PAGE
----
It’s about That Language. All the software fashion slaves will tell you: down on the plantation, Massa’s new missus is a far-Eastern belle named Ruby. Herewith Ruby remarks: on the Pickaxe, slickness, language learning, and duckstatic typing.

How I got here was, two recent pieces of writing that made me think heavily were Ruby-centric: Mikael Brockman’s Continuations on the Web and Sam Ruby’s Rails Confidence Builder (there is no truth to the rumor I just made up that either the language or Sam are named for the other).

The Book · So I went and bought Programming Ruby (“Pickaxe” in the same sense that Programming Perl is “the Camel book”) and, out on the farm in Saskatchewan, spent some quality time with its first few hundred pages and sketching out some code (it helps that OS X comes with an up-to-date Ruby).

The book is good; really exceptionally good. And, since there’s no way to avoid comparisons with That Other Language: Based on first impressions and light exposure (a basis that matters a lot) Ruby seems better-documented and easier to get into than Python. I’ve actually written (a little) production code in Python, but I always had the feeling that there was lots of stuff going on I didn’t understand; a couple of days in, I think I have a better grasp on what Ruby’s up to, even where I’m not looking.

The Pickaxe ain’t perfect; the typesetting automation goes off the rails at least once. And irritatingly, the book uncritically presents examples of hey-ain’t-it-cool Ruby features that look to me like terrible programming practice. For example, in the Exceptions chapter they illustrate the use of retry with trickery from someone’s net/smtp.rb library. The effect is just like that of COBOL’s ALTER, deprecated 40 years ago and now often cited as the worst feature ever to appear in a major programming language.

What’s Slick... · My early impression is that the whole blocking, looping, and iterating infrastructure that falls out of the yield/{block} construct is the best I’ve encountered in any language. Other super-cool things:

  • The case statement.

  • The general notion of “attributes”, and the ?/!/= method-naming tricks.

  • === and ...

As for class engineering, the notion that single-inheritance plus mixins is the Right Way To Go seems pretty plausible, based on the evidence here.

Finally, as an XML guy, I note that REXML, generally accepted as The Way To Do XML On Ruby, comes with a stream-processing mode, and doesn’t make the common XML-novice everything-is-a-DOM error.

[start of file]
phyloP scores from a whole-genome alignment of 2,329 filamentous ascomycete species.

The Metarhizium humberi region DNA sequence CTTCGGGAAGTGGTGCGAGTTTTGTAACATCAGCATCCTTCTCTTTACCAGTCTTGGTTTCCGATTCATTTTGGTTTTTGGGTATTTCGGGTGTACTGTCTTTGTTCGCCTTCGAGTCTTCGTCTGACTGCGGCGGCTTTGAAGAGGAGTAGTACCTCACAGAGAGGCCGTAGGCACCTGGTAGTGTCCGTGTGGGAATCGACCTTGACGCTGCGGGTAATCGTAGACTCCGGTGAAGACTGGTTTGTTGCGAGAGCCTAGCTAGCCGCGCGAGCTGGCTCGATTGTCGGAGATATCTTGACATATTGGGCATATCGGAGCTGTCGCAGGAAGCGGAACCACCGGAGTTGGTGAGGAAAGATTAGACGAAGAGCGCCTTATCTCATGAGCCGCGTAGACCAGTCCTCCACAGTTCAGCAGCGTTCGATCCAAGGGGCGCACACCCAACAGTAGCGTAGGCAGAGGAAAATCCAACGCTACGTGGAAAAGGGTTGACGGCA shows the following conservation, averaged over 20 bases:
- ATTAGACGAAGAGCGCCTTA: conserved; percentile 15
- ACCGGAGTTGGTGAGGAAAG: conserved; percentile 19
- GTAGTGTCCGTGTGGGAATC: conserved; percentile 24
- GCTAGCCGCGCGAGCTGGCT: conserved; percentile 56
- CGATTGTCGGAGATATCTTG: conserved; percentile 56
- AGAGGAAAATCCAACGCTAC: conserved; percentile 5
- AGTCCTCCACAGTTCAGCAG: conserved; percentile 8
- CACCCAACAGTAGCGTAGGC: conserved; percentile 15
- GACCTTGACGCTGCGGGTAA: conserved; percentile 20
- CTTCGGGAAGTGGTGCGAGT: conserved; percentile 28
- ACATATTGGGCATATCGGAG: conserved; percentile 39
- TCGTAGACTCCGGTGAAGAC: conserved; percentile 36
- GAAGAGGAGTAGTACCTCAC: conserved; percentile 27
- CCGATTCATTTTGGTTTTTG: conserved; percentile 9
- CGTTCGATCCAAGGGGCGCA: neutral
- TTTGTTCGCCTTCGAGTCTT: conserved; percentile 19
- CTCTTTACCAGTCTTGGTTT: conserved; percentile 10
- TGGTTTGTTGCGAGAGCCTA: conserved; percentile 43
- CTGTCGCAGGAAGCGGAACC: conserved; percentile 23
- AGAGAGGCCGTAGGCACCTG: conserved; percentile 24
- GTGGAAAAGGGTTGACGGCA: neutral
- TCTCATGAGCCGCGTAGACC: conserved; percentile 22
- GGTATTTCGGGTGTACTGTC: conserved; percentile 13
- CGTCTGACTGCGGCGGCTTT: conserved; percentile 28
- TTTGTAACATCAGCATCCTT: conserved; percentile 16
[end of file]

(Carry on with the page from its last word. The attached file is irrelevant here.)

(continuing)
... and Unslick · Python still leads the pack in pure syntax elegance; all those end statements littering Ruby code are simply unnecessary (but I think you’d still have to keep the {} construct, if only to make the one-liners easy to read). If you disagree, go read Ken Arnold’s Style is Substance, which to my mind ends this particular debate.

The support for Unicode in regular expressions seems quite a bit behind what you have now in Perl and Java.

I’ve had access to languages with closures and continuations and suchlike constructs for years and years, and I’ve never ever written one. While I’m impressed by how natural this stuff is in Ruby, I’m still unconvinced that these are a necessary part of the professional programmer’s arsenal.

Also, maybe I’m missing something, but it looks like Ruby’s current threading mechanism, in the context of parallelism everywhere from silicon to applications, is pretty well a toy.

Language Learning · The Pickaxe frequently calls out to other languages, comparing Ruby’s idioms to those of Perl, Java, and C++. This helped me an awful lot, since I can think in those languages; for example, to a Java programmer the terms “instance variable” and “class variable” hardly need further explanation. [Side trip: In my early Java programming days I used to prefix variables with m for class member and s for static. I eventually decided that if you named them properly that wasn’t necessary, but I suppose Ruby’s @ and @@ syntax sugar can’t hurt.]

I’m wondering how Ruby would work as a learner’s first language, and how effective the Pickaxe would be at teaching it that way; while it calls out to other languages, it doesn’t rely on those call-outs in any essential way.

Duck and Static Typing, Again · Excited calls for programmers to break the shackles of static typing are no longer revolutionary or surprising, but there’s a good one here: The upshot is that the “safety” in “type safety” is often illusory and that coding in a more dynamic language such as Ruby is both safe and productive.

But you know, there are two sides to that question, and the Pickaxe tries to be fair: Static typing can be good for optimizing code, and it can help IDEs do clever things with tooltip help, but we haven’t seen much evidence that it promotes more reliable code.

Call me hidebound and conservative, but I think that “optimizing code” and “helping IDEs” (and it’s a whole lot more than just “tooltip help”) are awfully damn important. In particular, as James Strachan has often argued, the combination of a good modern IDE and a statically typed language mean that you hardly ever have to type out a full method or variable name, and even though you might have to write more lines of Java than you would in Ruby, you might get the code written just as fast.

And unless I’m missing something, the static typing ought to give the compiler and runtime enough extra information to make the code run faster; implicit in the notion of duck typing is that you’re going to spend plenty of cycles executing code like “Does this thing have a quack method and if not, does its superclass?” So I suspect that both static and dynamic languages are with us for the long haul.

Conclusion · It sure looks like more than a fad to me.

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August 27, 2005
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